If you’re severely depressed, smiling and laughing, engaging with others may be almost impossible, as you try to fight off your own exhaustion and loss of stability.
“Is bipolar disorder the same thing as almost having two personalities? Is medication the only treatment?”
This one may seem awfully naive, especially to someone who has the disorder. But no, it’s not that. Don’t get bipolar disorder confused with dissociative disorders where there can be distinct personas. If you have bipolar disorder, you do experience mood swings and may look and sound different when you’re “happier” or more sad.
Medicine is often needed to stabilize mood. But therapy can be very helpful to identify external and internal things that could trigger a swing – everything from lack of sleep or disturbed sleep patterns to certain situations where you might feel extra stress or pressure. Working on skills to help with impulse control and managing moods can be very important. Mood apps are great for this, so you can tangibly see what your moods do.
One man I worked who had bipolar disorder said, “If there’s one thing I’ve learned in therapy, it is to wait and not let my mood determine my next action. Even if only for day.”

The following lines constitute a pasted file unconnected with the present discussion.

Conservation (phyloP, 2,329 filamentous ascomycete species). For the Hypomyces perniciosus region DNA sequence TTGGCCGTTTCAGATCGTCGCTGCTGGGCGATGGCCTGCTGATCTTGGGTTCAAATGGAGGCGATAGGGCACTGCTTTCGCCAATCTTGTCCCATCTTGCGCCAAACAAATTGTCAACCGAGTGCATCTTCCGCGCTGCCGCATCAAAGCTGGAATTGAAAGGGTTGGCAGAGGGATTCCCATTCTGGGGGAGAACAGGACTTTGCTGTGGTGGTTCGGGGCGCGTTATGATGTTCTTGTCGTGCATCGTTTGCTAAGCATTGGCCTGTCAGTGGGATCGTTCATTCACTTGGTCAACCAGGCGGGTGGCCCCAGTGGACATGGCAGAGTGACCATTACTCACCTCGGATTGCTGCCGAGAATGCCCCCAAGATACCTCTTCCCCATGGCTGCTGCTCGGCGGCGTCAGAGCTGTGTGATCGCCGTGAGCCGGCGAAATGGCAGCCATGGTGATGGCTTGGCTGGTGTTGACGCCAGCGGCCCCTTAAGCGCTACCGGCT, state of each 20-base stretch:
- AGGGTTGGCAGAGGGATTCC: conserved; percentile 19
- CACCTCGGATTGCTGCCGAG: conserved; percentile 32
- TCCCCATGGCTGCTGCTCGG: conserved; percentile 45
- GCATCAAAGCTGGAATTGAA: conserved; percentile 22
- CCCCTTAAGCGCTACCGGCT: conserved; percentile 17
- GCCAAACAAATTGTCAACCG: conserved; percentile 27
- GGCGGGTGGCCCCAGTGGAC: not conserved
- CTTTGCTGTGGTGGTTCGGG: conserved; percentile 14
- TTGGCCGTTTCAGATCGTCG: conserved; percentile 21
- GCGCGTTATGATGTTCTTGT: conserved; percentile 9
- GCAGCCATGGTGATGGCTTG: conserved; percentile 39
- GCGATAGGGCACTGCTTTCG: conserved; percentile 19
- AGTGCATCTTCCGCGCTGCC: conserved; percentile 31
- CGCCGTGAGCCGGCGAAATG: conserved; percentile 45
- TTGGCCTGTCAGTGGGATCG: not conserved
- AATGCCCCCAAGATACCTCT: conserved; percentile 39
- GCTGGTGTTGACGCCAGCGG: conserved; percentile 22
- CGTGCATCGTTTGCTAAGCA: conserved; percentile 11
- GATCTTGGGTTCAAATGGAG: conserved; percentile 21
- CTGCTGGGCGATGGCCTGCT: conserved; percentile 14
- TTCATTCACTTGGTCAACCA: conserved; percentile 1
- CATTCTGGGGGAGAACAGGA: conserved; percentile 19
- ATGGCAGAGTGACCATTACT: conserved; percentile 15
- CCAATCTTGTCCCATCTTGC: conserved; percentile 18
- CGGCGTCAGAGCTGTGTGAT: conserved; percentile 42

“Does chronic depression, or what’s now termed “persistent depressive disorder” mean that you’re in a bad mood all the time?”
To be diagnosed with this as an adult, your sadness or low mood must last at least two years. So it might feel as if your bad mood is here to stay. You can’t get enough rest, that you tend to look at the negative even though you want to think more positively. You may take things too personally, that you feel victimized or like there’s a target on your back and life is unfair.
I often say about PDD: “It sometimes isn’t until the lights come back on full force that you realize how they’ve slowing been fading, and you’ve been straining and squinting to see for years. It can happen that slowly.”
Identifying PDD for what it is can lead to you finally getting the help you need. And whatever shame you’ve had about your “bad mood” can be let go.
“What is an adjustment disorder? Does this mean that you’re not snapping out of a reaction to something bad happening?”
If you’re depressed, you can’t stand to be told they need to snap out of it — and deservedly so. An adjustment disorder is depression or ongoing sadness after something very painful has occurred, such as a divorce or an accident. It’s normal in many circumstances. And it doesn’t mean you’re not resilient. It’s simply that you’ve met your emotional match and something has overwhelmed your skill set temporarily.